2.
The Study Area
2.1. Geographıc Descrıptıon
Zambia is located in the heart of Southern Africa at the latitude of 8 to 18 degrees south of the equator and
longitude 22 to 34 degree east of prime meridian with an area of 752,614 square kilometers [8]. Over 98.77%
of Zambia’s surface is taken up by land leaving only 1.23% covered by surface water such as rivers, streams,
lakes and other inland water. It has no access to the sea or ocean. The country is surrounded by eight
neighboring countries namely; Tanzania and Democratic Republic of Congo (DR Congo) to the North,
Angola to the West and Namibia to the South West; Botswana and Zimbabwe to the South; and Mozambique
and Malawi to the east as shown in fig. 1 below [8, 9]. It is divided into nine provinces with 72 districts,
namely; Lusaka, Southern, Eastern, Western, North Western, Copperbelt, Central, Luapula and Northern
provinces as shown in fig. 2. It has a population of approximately 14,638,510 people (2014 estimates) of
which 58% lives in rural area and 42% lives in urban areas [8, 10, 11]. According to [8, 12], only about 3% of
the rural population are electrified leaving the majority of the population to depend on wood fuel and other
traditional energy sources for their household energy needs. This lack of access to electricity and modern
services undermines the pace and scope of economic development in the nation. Furthermore, it is also one of
the major obstacles for poor people in Zambia to move away from poverty and take development into their
own hands and upgrade their quality of life. This has also caused unimaginable deforestation and
desertification of the woodland to almost irreversible levels in some parts of the country [13].
Figure 1. Zambia Location and Neighboring Countries and International Grid [7, 14]
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Figure 2. The Provinces and Districts in Zambia
2.2. Electricity Industry in Zambia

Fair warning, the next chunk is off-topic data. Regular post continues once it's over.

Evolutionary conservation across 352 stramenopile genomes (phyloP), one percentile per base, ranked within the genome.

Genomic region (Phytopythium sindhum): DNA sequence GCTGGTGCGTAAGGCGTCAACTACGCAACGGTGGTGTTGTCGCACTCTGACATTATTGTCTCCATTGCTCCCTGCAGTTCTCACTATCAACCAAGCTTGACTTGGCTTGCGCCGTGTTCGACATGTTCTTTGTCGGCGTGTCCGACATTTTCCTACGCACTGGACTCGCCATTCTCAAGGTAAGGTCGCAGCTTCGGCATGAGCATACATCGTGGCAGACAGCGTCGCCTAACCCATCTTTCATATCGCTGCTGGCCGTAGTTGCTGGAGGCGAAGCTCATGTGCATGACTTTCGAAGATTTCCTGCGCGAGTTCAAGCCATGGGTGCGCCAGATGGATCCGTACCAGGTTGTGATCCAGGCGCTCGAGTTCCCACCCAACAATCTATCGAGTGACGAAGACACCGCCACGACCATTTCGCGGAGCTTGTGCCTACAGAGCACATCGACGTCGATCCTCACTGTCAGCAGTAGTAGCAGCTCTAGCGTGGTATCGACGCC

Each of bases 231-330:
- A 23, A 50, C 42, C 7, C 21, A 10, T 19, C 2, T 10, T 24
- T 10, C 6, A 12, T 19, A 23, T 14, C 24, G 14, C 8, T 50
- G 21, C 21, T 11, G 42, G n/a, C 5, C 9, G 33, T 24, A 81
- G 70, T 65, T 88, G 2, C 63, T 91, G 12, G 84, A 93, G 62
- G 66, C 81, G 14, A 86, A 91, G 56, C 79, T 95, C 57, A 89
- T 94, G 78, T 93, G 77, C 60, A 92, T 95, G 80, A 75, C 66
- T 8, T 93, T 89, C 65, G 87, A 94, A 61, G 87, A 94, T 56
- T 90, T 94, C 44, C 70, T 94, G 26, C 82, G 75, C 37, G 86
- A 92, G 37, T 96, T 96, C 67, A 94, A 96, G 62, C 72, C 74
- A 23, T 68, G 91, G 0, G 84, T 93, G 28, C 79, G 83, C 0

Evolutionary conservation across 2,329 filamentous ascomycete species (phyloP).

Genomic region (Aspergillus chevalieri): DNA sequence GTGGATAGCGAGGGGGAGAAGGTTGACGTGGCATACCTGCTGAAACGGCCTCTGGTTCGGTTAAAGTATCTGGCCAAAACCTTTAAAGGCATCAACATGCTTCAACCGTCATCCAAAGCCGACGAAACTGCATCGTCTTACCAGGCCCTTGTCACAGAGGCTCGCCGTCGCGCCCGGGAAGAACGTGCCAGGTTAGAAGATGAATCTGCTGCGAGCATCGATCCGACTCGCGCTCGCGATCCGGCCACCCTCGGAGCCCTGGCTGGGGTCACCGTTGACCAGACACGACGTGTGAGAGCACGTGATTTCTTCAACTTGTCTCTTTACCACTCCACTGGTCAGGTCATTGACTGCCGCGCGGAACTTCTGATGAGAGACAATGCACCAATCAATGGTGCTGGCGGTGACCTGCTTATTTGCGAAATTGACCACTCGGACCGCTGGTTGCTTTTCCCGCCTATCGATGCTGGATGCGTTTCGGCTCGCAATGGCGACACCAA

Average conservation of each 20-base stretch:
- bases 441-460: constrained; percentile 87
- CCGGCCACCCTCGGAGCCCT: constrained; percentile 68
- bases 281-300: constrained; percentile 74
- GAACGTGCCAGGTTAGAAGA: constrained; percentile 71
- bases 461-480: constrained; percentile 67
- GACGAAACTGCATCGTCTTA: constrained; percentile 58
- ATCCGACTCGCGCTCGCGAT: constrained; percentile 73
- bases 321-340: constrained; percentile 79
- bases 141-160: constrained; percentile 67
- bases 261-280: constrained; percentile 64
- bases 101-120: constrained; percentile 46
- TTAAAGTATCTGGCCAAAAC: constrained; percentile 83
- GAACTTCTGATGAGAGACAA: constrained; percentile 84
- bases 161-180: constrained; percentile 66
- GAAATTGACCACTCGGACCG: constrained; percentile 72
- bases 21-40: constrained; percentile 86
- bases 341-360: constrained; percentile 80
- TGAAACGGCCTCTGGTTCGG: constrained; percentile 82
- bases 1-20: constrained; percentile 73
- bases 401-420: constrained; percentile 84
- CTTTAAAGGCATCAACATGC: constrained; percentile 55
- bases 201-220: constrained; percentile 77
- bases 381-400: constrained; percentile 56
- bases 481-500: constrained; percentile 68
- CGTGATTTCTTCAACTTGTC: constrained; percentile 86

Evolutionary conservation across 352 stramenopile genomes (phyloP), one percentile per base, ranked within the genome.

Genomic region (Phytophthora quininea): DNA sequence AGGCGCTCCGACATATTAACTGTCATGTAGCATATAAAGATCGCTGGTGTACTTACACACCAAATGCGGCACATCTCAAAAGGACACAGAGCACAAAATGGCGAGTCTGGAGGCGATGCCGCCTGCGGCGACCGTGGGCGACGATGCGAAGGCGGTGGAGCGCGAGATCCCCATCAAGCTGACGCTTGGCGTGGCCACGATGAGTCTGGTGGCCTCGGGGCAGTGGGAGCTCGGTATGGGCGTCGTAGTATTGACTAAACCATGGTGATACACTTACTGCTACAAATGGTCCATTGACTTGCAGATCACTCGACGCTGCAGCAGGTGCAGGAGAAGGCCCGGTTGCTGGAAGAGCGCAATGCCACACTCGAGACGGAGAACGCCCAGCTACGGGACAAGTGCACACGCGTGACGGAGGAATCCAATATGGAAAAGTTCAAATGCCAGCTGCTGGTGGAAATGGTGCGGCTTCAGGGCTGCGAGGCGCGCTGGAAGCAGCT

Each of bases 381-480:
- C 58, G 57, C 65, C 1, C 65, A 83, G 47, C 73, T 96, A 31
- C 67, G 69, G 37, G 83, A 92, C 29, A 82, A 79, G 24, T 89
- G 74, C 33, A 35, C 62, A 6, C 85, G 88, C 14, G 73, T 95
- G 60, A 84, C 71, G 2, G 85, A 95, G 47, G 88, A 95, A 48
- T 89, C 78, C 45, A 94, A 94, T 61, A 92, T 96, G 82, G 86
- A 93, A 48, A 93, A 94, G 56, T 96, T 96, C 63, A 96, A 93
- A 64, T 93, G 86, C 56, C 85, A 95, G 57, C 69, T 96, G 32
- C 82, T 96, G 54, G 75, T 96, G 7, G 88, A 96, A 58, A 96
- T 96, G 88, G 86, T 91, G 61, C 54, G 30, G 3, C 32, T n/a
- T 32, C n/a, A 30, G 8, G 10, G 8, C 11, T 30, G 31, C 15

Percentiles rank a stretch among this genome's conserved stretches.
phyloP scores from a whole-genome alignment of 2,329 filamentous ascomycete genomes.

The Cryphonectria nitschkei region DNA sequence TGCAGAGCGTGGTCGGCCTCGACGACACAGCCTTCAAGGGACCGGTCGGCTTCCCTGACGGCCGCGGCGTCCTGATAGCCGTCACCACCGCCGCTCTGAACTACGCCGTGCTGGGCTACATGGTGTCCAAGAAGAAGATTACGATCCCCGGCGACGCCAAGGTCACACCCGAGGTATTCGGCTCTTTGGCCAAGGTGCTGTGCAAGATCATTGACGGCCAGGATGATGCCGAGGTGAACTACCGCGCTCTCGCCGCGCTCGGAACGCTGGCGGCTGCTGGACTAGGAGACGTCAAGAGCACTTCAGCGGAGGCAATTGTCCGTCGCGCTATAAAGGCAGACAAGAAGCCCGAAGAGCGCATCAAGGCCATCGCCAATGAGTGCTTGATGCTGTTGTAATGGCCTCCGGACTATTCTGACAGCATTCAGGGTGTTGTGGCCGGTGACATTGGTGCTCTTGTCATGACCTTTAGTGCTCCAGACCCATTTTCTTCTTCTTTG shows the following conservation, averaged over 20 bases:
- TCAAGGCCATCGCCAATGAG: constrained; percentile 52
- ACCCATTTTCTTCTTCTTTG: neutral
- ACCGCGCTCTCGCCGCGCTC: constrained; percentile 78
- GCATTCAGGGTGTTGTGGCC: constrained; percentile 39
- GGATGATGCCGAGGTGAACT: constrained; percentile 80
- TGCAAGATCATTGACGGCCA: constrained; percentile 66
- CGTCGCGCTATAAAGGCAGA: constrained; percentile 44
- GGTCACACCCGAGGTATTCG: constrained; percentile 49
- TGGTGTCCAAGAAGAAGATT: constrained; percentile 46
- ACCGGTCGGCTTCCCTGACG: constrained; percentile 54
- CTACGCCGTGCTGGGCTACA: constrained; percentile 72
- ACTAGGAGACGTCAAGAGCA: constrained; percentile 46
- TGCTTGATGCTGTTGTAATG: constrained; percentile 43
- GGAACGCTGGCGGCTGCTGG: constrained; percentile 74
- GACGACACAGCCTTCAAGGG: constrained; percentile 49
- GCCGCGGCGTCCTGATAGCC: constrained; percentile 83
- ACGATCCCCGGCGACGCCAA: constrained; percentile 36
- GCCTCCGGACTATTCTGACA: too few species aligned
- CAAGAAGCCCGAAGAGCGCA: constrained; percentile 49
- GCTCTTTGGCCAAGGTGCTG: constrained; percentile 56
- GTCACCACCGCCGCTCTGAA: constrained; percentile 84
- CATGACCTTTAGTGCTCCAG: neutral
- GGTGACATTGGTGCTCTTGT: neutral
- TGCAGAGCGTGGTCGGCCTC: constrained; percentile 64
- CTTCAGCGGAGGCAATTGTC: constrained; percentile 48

The electricity supply industry in Zambia mainly comprises of a vertically integrated state utility, Zesco, and
an energy service company Copperbelt Energy Corporation (CEC) that purchases power from Zesco and
supplies it to the mines [15, 16]. In addition, two Independent Power Producer, Lunsemfwa Hydro Power
Company (LHCP) and Zengamina Power Company (ZPC) and some small-scale solar based energy service
companies supplying power to some rural areas also participate in the industry. Zesco currently dominates
electricity generation, transmission, distribution and supply in Zambia [13].
2.2.1.
Electricity Supply
The electricity supply in Zambia originated in 1960 when a small thermal station was built in Livingstone to
serve a section of the town. Since then the supply system has grown, as of 2013, the country have installed
capacity estimated at 2000MW [15]. However, the generation available out of the installed capacity is
1895MW of which about 90% comes from hydro source. Of the total installed capacity about 93% and most
of off-grid installed capacity are owned by Zesco. LHCP and CEC are the biggest private operators in the
country owning a capacity of 52.5MW and 80MW respectively. While ZPC is one of the smallest private
operator owning a capacity of 750kW off-grid system and supplying electricity to 745 customers in NorthWestern Province. Table 1 summaries the main players in electricity sector in Zambia [13].
Table 1. Main Players in Electricity Sector [17]
Power
Station
Kafue Gorge
Kariba
North Bank
Victoria falls
Lusiwasi
Off-Grid
Lusemfwa
Mulungushi
Gas Turbine
Off-grid
Off-Grid
2.2.2.
Capacity
(MW)
990
1080
Type of
Technology
Hydro
Hydro
108
12
49
28
24
80
0.75
0.06
Hydro
Hydro
Hydro/Diesel
Hydro
Hydro
Gas
Hydro
Solar PV
Operator
Zesco
LHPC
CEC
ZPC
REA
Energy Demand
The electricity consumption in Zambia has been rising steadily estimated at approximately 6% per year (150200MW). The peak demand varies depending on the season; the winter peak demand was about 1450MW
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while the summer peak demand was about 1400MW as in 2009. However, in 2014 the peak demand was
forecasted to be between 2,260MW and 2,612MW [16, 18]. The energy demand is expected to reach
16.6TWh by fiscal year 2020 and 21.6TWh in fiscal year 2030 respectively [19, 20].
As in many other Sub-Saharan African Countries, traditional wood fuel such as charcoal and firewood has
remained the major energy source in Zambia contributing about 70% to the total energy demand [8, 13].
While, hydropower contributes about 14% to the total energy use and it is the second most used source.
Petroleum products accounts for about 12% of the national energy demand. However, coal contributes a small